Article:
Work: The New Religion

Dec 2nd, 2008 | By John Waller | Category: Essay

Work. Religion. At first glance, these two might seem diametrically opposed—unless, of course, you’re a member of the clergy. Work belongs to the realm of the material world; religion to the spiritual. Sam Keen, however, in his book, “Fire in the Belly: On Being a Man,” attempts to bridge these two worlds by proposing an interesting theory: work IS the newest religion. With its highly evolved subcultures practiced by zealous devotees, its increasingly sanctified position in society and its ability to provide the real meaning in our lives, it would seem that he may be onto something. Is it possible that upon examining his arguments, we may discover that a large segment of the population are unknowing practitioners of the newest religious phenomenon?

Keen likens today’s business world to religion in several respects. He observes, “The workplace is rapidly becoming its own culture that defines who we are. Like minisocieties, professions and corporations create their own ritual and mythology[…] As economic organizations have grown larger than governments, employees render them a type of loyalty previously reserved for God” (58). Many professions, in fact, have evolved a specific lexicon and ritualistic activities associated with their work that can seem as unfamiliar to an outsider as a Latin mass is to most people. Have you ever heard truckers talking on their CB radios—if not in person, then at least on TV—or seen the frenzied gesticulations and outlandish outfits on a commodities trading floor? The corporate cultures that companies such as General Electric, Pfizer and IBM have created are legendary for the loyalty they have inspired in their employees. Long-serving workers faithfully adhere to their Corporate Commandments, such as “Thou shall speak no evil of the company,” “Thou shall arriveth each day at the appointed time” and “Thou shall assign proper deference to upper management;” trangressors are cast out from the body of the faithful. Tales of Dot-Com’ers practically living at work to meet near impossible deadlines are common place. Work places equipped with foosball tables, exercise equipment, gourmet cafeterias and masseuses are designed to render the outside world no more than a distraction to the dedicated corporate disciple. It would seem that for certain members of our society, Keen’s comparisons are valid.

The Greeks, Keen notes, believed that only slaves and women should work, and until the Protestant Reformation, the world was divided between the secular and the sacred; Martin Luther changed all that by declaring that every person had a sacred duty to perform their God-approved work (54). This gradual acceptance of the integral part work plays in our materially focused society is so ingrained, that, Keen declares, “Work has replaced God as the source from whom all blessings flow[…] The industrious, especially entrepreneurs with capital, are God’s chosen people, but even laborers are sanctified because they participate in the productive economy” (55). How many times have you heard of a hot-shot CEO being lauded for having performed a “miracle” in turning around the fortunes of a dying company? This divine approval is so complete that some of those formerly referred to as venture capitalists are now bestowed with the more beneficent title of “Angel Investor.” And you don’t have to be powerful or have lots of money to enjoy the fruits of heaven in your labor. No matter how trivial or “low” one’s occupation, there’s always a patron saint available to help you do your job better. The butcher, the baker and the candlestick maker have Luke, Nicholas and Eligius, respectively, to intercede on their behalf when the job is difficult or schedule tight. None of this would be possible were it not for the sanctity of the workplace.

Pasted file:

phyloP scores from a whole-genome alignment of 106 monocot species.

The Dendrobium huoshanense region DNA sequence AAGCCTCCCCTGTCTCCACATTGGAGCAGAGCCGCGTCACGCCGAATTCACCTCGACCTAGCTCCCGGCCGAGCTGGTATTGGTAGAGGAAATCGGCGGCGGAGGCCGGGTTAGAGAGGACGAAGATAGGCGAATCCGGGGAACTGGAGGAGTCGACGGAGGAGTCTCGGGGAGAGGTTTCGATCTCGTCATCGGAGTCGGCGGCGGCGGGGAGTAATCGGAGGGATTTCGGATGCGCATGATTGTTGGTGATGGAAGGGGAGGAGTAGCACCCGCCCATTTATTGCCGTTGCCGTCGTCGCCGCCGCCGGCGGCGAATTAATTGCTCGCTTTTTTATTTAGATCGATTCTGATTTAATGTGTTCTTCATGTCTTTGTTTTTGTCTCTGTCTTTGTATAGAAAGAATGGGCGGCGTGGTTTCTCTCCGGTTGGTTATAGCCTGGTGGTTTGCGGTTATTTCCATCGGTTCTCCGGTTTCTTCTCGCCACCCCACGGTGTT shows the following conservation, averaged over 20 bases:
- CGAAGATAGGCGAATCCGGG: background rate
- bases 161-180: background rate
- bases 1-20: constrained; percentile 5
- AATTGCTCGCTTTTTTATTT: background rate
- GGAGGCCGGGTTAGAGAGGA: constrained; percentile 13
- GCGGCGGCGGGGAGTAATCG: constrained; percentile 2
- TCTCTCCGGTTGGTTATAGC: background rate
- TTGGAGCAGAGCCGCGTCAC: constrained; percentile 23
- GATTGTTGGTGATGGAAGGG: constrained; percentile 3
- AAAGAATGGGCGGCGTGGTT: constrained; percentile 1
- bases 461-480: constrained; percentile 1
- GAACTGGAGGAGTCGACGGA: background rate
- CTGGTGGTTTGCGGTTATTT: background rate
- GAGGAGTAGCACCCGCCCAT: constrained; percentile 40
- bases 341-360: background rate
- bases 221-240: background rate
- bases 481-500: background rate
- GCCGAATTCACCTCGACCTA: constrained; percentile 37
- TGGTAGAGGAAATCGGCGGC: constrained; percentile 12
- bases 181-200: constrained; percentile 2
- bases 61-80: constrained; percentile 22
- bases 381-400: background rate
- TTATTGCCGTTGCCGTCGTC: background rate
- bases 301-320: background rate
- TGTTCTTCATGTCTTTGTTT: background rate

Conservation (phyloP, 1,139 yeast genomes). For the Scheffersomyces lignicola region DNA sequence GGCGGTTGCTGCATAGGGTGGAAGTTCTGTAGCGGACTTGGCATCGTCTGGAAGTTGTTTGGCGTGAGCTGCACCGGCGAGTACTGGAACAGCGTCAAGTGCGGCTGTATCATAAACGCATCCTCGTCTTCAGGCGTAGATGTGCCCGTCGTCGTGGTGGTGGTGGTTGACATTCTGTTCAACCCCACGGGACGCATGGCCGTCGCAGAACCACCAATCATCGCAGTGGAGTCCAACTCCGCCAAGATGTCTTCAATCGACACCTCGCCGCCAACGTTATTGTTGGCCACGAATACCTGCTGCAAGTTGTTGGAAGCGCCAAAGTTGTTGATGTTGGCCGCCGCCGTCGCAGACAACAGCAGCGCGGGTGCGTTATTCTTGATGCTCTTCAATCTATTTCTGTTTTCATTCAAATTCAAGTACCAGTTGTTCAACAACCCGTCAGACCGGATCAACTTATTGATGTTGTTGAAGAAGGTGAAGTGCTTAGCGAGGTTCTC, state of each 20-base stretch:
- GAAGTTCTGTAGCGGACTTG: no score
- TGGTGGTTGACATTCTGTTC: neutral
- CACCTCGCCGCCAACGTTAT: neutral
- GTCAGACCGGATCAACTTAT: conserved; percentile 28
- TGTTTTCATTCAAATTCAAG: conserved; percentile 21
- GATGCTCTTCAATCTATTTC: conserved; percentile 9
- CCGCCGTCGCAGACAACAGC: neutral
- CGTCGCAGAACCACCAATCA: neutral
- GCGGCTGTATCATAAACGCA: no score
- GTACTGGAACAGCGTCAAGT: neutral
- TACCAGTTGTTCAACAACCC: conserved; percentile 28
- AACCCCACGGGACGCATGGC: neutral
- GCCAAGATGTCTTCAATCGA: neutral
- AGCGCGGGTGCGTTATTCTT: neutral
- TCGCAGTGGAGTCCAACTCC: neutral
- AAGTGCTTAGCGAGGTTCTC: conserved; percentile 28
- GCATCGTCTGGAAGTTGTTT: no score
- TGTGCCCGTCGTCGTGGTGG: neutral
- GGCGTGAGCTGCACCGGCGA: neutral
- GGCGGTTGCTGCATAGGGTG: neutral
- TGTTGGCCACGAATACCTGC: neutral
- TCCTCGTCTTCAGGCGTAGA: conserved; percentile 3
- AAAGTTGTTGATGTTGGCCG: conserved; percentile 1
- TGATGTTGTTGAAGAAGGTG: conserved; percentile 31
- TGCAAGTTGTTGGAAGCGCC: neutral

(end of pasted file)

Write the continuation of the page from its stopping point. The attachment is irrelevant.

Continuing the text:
Where religion once was the sole domain for finding meaning in life, now, Keen asserts, “We don’t work just to make a living. Increasingly, the world of work provides meaning for our lives. It becomes an end in itself rather than the means” (55). A “calling” used to refer exclusively to a person’s decision to renounce the material world and follow God as a minister, missionary, monk or nun. Today we understand a person’s calling to be the work that, after much contemplation and soul-searching, has been found to provide an individual with an extra-ordinary amount of satisfaction and fulfillment. People are called not only to be artists, teachers, social workers and doctors, but also to be pastry chefs, real estate agents, personal trainers and aroma therapists. Where once we had to give up the world to find ourselves and God, now we can find God all around us in the workplace. We can see Him (or Her or Them or Whomsoever) in the contented, though often harried, smile of the small business owner who has renounced the corporate world and struck out on his own. Or in the hugely successful lawyer who graciously donates of her time to defend the downtrodden and oppressed. Or in the poor, misconstrued general who leads his Christian warriors into battle against the forces of evil. There is ample evidence to suggest that we can find our purpose in life through our work.

Keen sums up his feelings about his work as a writer this way, “I don’t know who I would be without the satisfaction of providing for my family, the occasional intoxication of creativity, the warm companionship of colleagues, the pride of a job well done and the knowledge that my work has been useful to others” (67). While this might not seem to be such a devout statement, in the eyes of an ancient Greek citizen, a pre-Luther peasant, or even a modern aristocrat, this opinion of one’s occupation would seem preposterous. Imagine, not only having to work for a living, but actually enjoying it? And finding your life’s purpose in work? Heresy!

By John M. Waller

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